abilities. There are positive effects on understanding alphabetic
principles (increase of 25%) as well as potentially positive effects on
reading fluency (increase of 15%).

Start Making a Reader Today (SMART)

SMART is a program that focuses on reading, understanding, and
overall comprehension. This is a supplemental program to classroom
instruction and it is run by tutors. SMART is used in Kindergarten
through Grade 2.

Tutors come in twice a week for 30 minutes to read and work one-on-
one with students who are at-risk for learning to read.

SMART lessons consist of:
-Tutor reading to student
-Tutor reading with student
-Tutor rereading with the student
-Tutor asking questions about text

Start Making a Reader Today

With twice weekly lessons, students increased their reading abilities
by 16%. To encourage reading at home as well as in school, students
are given two new books a month.

Overall, there are potentially positive effects from SMART in reading
fluency (increase of 17%), understanding of alphabetic principles
(increase of 16%), and reading comprehension (increase of 14%).

This program was started in low socio-economic status (SES) schools.
With little resources and a group of dedicated volunteers, students
were able to make significant growth in their reading abilities.
Instruction for struggling or at-risk students is needs to be different
than instruction for all students. Instruction for at-risk students should
-More explicit and comprehensive
-More intensive
-More supportive

High expectations of all student performance are necessary, but
expectations need to start at the childs level. Usually, if a child
struggles with reading, the text is too difficult.

They (children) must be on books they can read easily. This is the
only way the child can feel how reading is supposed to go.

All three programs differ in how the student is taught, but there are
commonalities in what is taught.

-All programs have an alphabetic principles portion.
-All programs have an amount of recursiveness, practicing skills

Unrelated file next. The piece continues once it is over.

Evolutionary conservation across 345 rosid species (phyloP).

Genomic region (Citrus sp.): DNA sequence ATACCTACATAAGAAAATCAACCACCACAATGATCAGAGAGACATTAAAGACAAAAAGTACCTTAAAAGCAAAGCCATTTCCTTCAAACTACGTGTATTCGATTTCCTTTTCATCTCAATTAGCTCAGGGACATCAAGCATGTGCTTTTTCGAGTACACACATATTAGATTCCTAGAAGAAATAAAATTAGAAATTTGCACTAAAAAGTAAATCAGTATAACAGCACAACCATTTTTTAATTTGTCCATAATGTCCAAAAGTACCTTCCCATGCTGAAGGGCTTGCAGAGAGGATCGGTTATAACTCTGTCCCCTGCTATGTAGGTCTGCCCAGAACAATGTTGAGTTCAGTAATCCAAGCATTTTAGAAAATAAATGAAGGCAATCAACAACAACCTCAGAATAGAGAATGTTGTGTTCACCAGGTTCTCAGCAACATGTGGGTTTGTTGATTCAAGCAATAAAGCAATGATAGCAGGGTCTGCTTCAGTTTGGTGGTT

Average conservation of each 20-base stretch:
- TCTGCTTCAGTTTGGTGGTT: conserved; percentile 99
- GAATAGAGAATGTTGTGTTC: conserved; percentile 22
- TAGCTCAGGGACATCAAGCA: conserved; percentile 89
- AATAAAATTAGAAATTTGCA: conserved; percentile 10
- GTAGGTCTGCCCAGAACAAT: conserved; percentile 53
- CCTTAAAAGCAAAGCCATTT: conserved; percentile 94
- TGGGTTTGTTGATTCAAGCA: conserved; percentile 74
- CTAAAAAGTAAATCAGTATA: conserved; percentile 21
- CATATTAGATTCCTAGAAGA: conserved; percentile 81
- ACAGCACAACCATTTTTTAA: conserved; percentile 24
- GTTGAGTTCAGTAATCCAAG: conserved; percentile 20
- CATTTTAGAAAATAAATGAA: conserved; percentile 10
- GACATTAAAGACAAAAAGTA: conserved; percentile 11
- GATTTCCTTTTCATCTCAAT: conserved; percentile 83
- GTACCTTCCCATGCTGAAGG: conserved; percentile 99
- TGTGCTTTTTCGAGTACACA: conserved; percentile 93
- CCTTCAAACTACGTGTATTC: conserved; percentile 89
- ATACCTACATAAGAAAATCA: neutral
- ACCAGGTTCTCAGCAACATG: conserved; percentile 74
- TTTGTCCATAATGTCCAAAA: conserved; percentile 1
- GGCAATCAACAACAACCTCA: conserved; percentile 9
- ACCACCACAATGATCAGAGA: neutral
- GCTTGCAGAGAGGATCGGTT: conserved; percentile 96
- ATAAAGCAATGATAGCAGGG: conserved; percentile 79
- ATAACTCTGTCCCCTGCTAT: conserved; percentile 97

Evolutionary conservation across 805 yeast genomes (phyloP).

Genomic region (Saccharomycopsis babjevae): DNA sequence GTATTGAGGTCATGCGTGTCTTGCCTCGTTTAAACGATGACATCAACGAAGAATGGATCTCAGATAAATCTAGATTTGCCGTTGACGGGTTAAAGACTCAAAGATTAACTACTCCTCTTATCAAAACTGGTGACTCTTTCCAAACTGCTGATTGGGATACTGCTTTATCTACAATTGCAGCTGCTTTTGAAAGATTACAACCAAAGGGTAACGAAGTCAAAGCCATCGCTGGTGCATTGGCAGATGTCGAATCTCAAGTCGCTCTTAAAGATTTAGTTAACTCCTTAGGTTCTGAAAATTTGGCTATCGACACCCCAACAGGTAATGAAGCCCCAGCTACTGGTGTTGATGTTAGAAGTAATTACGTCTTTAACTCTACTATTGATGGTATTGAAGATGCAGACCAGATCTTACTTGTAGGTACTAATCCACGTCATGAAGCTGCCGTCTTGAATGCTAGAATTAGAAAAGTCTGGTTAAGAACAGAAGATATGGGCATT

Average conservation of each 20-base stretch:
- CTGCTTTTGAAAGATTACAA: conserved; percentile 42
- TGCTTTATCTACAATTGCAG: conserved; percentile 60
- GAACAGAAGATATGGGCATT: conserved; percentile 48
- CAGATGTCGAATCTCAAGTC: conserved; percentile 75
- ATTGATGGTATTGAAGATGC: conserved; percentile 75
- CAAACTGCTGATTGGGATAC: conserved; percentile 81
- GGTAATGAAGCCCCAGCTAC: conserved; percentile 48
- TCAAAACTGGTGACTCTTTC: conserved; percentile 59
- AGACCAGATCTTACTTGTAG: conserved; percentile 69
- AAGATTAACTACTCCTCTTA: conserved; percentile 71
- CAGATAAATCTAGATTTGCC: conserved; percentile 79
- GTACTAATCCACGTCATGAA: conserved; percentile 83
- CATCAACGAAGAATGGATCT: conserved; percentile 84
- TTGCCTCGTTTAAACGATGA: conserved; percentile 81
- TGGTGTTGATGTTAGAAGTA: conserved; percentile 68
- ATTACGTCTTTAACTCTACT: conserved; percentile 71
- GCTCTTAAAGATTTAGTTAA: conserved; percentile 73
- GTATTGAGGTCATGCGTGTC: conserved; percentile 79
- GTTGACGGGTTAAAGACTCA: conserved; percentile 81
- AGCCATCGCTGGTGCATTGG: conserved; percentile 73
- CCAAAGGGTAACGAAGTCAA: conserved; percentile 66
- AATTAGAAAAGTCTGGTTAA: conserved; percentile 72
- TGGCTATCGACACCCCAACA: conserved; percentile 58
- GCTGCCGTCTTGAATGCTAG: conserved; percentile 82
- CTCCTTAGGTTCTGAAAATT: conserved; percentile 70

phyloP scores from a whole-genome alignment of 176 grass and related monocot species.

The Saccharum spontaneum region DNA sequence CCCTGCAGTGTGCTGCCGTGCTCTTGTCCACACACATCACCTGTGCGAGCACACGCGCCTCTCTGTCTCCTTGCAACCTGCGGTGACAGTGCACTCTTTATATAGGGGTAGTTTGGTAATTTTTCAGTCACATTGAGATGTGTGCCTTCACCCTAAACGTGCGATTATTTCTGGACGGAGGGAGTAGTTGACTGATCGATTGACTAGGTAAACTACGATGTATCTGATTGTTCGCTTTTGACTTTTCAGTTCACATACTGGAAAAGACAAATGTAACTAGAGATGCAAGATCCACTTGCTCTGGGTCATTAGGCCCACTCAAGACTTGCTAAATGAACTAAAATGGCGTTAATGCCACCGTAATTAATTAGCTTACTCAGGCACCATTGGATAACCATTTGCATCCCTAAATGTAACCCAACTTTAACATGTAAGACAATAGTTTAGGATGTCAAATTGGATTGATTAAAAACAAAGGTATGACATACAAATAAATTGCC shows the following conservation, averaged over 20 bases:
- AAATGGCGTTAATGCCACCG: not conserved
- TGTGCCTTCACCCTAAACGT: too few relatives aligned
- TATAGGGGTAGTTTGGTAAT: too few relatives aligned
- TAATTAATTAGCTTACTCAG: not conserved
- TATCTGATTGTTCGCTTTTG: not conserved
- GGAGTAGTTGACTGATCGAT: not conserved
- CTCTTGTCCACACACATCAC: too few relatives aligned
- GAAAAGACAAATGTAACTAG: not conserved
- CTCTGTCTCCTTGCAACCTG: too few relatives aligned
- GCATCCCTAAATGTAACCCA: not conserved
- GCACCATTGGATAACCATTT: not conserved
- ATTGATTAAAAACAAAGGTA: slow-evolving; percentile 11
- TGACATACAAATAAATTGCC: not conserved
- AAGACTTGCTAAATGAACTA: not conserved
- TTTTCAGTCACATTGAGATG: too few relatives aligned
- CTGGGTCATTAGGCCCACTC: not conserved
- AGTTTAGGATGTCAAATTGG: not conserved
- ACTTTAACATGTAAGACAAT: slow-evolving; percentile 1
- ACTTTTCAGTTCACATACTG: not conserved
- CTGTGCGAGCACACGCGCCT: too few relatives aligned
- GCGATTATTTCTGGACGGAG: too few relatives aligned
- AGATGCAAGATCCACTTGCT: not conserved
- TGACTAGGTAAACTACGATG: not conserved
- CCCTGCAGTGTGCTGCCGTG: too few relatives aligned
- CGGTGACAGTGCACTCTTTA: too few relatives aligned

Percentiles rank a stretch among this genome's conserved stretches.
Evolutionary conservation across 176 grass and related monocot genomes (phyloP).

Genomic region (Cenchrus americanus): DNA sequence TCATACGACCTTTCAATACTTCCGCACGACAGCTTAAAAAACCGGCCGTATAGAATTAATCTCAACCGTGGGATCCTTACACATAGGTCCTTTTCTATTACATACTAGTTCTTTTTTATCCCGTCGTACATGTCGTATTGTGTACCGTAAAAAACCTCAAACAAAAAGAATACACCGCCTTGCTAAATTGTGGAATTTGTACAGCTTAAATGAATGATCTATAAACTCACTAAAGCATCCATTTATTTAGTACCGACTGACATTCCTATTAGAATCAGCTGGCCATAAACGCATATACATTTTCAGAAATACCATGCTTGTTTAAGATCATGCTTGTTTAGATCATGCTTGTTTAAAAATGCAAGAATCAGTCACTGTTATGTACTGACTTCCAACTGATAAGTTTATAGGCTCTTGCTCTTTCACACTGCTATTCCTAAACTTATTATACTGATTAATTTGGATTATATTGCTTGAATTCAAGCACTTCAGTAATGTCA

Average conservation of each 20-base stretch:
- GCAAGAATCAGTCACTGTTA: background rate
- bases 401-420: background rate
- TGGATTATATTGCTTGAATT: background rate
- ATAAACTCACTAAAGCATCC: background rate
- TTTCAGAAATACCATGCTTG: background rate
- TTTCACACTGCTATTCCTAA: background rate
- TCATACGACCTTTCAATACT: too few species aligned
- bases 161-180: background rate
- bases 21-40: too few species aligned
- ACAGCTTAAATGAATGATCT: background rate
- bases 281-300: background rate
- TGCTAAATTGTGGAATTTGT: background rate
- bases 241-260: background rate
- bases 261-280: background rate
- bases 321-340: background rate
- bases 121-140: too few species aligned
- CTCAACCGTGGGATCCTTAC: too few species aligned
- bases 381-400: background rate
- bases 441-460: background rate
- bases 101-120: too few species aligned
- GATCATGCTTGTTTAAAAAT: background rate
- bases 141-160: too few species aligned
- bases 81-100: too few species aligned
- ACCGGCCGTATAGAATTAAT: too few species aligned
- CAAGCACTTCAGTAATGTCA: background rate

multiple times.
-All programs consist of explicit instruction.
-All programs are start instruction on the childs level (reading or

There are many choices when it comes to reading interventions.
The three reviewed here are just a small selection of how we can
help struggling students.

Reading Recovery is an intensive program that requires school
and home work, but can create huge growth in a students reading.

Earobics is primarily a computer program that supports auditory
processing and phonemic awareness. With a solid foundation in
phonics students are able to strengthen their reading.

SMART is a volunteer tutoring program that supports students
reading and comprehension. A simple premise, that is fairly easy
to incorporate into schools can result in strong reading gains.

When it comes to supporting struggling and at-risk readers, the
only intervention that is wrong is no intervention.

Students need to be supported at their instructional level and
given the extra support and instruction they need to become
readers. With time and support, even the most at-risk student
will show growth in their reading abilities. These interventions
all support students in becoming readers.
1.The Role of Instruction in Learning to Read. Preventing Reading Failure in
At-Risk Children.

2. The Art of Teaching Reading pg. 164


Foorman, B.R., Francis, D.J., Fletcher, J.M., Schatschneider, C., & Mehta, P.
(1998). The role of instruction in learning to read: Preventing reading failure in
at-risk children. Journal of Educational Psychology, 90, 37-55.

Foorman, B. & Torgesen, J.K. (2001), Critical elements of classroom and
small-group instruction to promote reading success in all children. Learning
Disabilities Research and Practice, 16, 203-121.

Calkins, L.M. (2001), The Art of Teaching Reading (1
ed.). NewYork: Addison
Wesley Longman